U.S. politics also figured large in Taipei’s event. Organizers included Indivisible Taiwan, a group made up largely of U.S. expats that formed after President Trump’s inauguration to carry out grassroots political action from Taiwan aimed at applying pressure to lawmakers in the U.S.
The marchers were fairly evenly mixed between expats and locals, and Yeh, who is also a member of Indivisible Taiwan, says she believes activists from both groups have a lot to offer one another. “U.S. expats living here have a very privileged perspective because we have an appreciation of Taiwanese democracy, and from this perspective we have a new way of looking at what’s going on in America,” she says. “And on the other hand, because we’re expats in Taiwan, we can be a very good source for Taiwanese people understanding what’s happening in America beyond the news sources and beyond what they get on Taiwanese news or newspapers, so I think it’s a very fruitful, very constructive exchange that we can build together.”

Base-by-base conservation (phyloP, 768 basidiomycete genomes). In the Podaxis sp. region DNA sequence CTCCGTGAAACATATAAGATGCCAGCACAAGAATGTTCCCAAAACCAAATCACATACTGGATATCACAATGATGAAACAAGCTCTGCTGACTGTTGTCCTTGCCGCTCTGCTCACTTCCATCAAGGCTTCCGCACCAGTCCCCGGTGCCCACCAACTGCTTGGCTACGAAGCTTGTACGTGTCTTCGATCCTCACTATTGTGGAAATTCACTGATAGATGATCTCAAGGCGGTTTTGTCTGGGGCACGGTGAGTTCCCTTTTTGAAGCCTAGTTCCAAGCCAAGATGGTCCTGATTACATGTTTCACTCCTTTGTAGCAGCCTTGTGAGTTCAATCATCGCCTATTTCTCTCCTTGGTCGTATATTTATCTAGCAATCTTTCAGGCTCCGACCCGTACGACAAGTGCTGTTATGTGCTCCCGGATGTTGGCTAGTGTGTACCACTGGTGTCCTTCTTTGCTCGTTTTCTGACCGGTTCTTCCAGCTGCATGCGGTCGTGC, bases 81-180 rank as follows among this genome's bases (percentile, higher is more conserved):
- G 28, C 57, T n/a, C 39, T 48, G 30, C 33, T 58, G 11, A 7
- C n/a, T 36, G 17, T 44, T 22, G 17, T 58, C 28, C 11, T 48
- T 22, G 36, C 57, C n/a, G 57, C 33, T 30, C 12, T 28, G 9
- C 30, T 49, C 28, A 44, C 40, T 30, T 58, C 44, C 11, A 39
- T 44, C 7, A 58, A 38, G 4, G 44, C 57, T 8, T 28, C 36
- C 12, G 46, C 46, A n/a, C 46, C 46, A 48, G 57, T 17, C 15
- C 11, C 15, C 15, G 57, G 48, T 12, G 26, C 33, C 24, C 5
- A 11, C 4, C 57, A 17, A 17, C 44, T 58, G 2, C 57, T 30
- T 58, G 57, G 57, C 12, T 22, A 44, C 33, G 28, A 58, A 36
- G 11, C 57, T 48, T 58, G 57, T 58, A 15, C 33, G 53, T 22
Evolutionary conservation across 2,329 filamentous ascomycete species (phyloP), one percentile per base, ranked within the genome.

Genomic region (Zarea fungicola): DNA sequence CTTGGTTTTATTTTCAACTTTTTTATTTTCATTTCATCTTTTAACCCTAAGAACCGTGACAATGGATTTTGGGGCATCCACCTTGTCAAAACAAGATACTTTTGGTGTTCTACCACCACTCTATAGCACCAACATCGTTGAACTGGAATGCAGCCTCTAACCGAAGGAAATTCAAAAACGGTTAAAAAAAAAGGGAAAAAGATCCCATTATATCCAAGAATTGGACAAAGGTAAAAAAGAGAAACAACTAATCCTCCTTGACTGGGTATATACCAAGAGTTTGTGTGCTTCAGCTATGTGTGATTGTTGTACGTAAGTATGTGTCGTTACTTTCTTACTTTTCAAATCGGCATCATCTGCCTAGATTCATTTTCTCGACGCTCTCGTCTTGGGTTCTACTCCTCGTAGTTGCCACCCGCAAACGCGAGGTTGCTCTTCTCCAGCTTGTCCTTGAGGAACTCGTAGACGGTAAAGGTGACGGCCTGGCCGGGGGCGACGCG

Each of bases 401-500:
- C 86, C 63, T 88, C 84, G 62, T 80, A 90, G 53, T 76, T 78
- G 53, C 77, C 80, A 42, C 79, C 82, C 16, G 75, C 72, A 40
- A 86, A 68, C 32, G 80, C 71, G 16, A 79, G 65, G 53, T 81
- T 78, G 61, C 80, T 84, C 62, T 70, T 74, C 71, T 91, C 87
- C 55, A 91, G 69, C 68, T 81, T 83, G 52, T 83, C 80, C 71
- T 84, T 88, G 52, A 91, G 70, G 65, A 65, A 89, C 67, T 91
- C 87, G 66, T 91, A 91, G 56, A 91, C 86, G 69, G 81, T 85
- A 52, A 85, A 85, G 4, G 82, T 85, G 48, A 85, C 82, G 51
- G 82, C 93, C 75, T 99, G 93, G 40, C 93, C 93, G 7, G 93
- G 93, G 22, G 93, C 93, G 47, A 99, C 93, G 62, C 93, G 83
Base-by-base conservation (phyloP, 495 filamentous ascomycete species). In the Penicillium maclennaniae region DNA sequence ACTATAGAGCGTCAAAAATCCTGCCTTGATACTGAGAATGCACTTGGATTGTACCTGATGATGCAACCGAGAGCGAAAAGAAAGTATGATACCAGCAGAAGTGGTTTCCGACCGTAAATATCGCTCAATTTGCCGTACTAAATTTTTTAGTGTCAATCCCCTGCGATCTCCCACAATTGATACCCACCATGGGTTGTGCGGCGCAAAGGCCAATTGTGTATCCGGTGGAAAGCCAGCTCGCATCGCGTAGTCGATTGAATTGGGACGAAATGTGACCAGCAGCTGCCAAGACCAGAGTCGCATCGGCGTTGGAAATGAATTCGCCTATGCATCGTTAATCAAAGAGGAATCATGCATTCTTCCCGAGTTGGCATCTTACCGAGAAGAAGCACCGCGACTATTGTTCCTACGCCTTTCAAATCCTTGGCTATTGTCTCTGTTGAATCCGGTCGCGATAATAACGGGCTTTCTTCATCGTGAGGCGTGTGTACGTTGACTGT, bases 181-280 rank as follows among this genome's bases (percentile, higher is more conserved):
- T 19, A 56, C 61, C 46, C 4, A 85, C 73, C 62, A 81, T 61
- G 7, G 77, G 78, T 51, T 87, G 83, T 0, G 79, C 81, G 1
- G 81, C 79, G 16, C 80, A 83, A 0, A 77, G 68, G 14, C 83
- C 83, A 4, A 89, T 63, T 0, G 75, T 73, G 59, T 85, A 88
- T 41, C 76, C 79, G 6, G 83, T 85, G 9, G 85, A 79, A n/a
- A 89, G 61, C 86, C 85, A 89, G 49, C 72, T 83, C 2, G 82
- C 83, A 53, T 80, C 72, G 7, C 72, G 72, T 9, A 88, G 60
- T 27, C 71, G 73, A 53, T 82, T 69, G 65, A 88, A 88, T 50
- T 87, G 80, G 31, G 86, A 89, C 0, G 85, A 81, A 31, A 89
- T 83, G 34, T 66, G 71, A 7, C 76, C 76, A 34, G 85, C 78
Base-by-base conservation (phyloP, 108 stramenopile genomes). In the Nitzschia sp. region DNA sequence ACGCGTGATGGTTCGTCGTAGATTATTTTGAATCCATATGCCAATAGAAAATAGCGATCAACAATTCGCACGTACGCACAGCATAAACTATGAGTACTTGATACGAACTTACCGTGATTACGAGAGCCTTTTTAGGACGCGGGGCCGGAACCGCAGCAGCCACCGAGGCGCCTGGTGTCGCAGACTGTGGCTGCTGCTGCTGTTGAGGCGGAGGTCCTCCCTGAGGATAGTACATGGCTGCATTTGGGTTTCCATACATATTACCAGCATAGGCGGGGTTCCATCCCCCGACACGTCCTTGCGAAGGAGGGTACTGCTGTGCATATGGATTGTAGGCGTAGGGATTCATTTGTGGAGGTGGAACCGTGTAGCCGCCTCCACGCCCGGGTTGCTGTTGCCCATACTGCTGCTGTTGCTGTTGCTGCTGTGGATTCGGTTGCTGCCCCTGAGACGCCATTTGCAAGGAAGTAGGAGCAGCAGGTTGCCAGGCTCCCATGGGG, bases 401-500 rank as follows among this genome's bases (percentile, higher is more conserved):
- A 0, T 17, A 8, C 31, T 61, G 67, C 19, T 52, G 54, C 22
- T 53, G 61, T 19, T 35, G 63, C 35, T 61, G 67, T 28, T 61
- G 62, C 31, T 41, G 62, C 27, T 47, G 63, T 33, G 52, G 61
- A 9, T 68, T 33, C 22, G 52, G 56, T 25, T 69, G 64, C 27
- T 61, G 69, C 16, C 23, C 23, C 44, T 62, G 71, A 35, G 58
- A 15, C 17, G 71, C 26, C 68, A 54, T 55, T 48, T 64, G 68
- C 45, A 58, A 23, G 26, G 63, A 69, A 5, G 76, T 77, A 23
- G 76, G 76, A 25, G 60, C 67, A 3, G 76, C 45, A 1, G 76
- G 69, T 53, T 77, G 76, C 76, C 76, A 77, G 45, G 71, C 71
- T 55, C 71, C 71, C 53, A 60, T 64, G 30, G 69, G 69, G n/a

U.S. expat and Taiwan resident Jenna Cody says she appreciates the chance to get involved. “As an expat, I don’t see a lot of avenues to take actions to make my voice heard or to be an activist,” she says. “So this is one way to do that. At least I’m here and lending my body to the crowd. It’s something.”
Taiwan law places tight restrictions on foreigner involvement in volunteering activities, frustrating the efforts of many expats getting involved in local causes.
Workplace inequality looms large
As the marchers set off from the Chiang Kai-shek Memorial, key organizer Jane Wang proclaimed, “We’re starting a movement here.”
About 20 high school aged students in attendance added in chants of “男女平等” (male-female equality) and “girls just want to have fundamental rights” to the otherwise staid procession.